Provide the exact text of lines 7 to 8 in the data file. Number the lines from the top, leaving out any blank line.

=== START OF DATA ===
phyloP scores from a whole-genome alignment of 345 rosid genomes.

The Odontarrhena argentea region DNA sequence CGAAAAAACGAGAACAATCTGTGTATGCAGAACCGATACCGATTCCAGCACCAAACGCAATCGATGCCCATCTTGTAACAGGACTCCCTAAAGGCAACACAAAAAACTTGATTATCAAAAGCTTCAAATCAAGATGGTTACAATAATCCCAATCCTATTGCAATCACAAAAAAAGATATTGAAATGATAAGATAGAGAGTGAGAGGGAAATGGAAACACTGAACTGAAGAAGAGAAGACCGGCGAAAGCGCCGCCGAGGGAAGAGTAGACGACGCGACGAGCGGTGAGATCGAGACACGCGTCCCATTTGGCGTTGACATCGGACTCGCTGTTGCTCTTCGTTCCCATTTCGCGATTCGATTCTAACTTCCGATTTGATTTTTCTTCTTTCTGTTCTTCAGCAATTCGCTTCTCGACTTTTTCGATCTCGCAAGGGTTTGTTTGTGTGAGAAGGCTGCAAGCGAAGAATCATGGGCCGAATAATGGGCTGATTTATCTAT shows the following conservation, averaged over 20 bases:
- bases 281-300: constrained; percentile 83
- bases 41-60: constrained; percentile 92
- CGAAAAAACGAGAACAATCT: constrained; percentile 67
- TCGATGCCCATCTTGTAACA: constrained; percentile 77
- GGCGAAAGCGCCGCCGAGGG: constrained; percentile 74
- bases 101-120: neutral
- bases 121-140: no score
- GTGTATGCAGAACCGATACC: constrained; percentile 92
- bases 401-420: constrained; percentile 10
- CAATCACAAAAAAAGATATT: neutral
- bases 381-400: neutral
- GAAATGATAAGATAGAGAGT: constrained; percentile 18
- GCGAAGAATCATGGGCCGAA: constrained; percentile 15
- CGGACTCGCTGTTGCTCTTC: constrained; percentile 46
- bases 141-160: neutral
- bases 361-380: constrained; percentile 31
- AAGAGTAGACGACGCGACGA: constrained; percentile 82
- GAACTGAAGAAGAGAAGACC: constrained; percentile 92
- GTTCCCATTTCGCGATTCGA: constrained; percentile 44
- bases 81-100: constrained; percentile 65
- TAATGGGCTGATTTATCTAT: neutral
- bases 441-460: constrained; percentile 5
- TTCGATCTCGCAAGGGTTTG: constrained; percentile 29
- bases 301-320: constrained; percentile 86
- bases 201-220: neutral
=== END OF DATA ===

- GGCGAAAGCGCCGCCGAGGG: constrained; percentile 74
- bases 101-120: neutral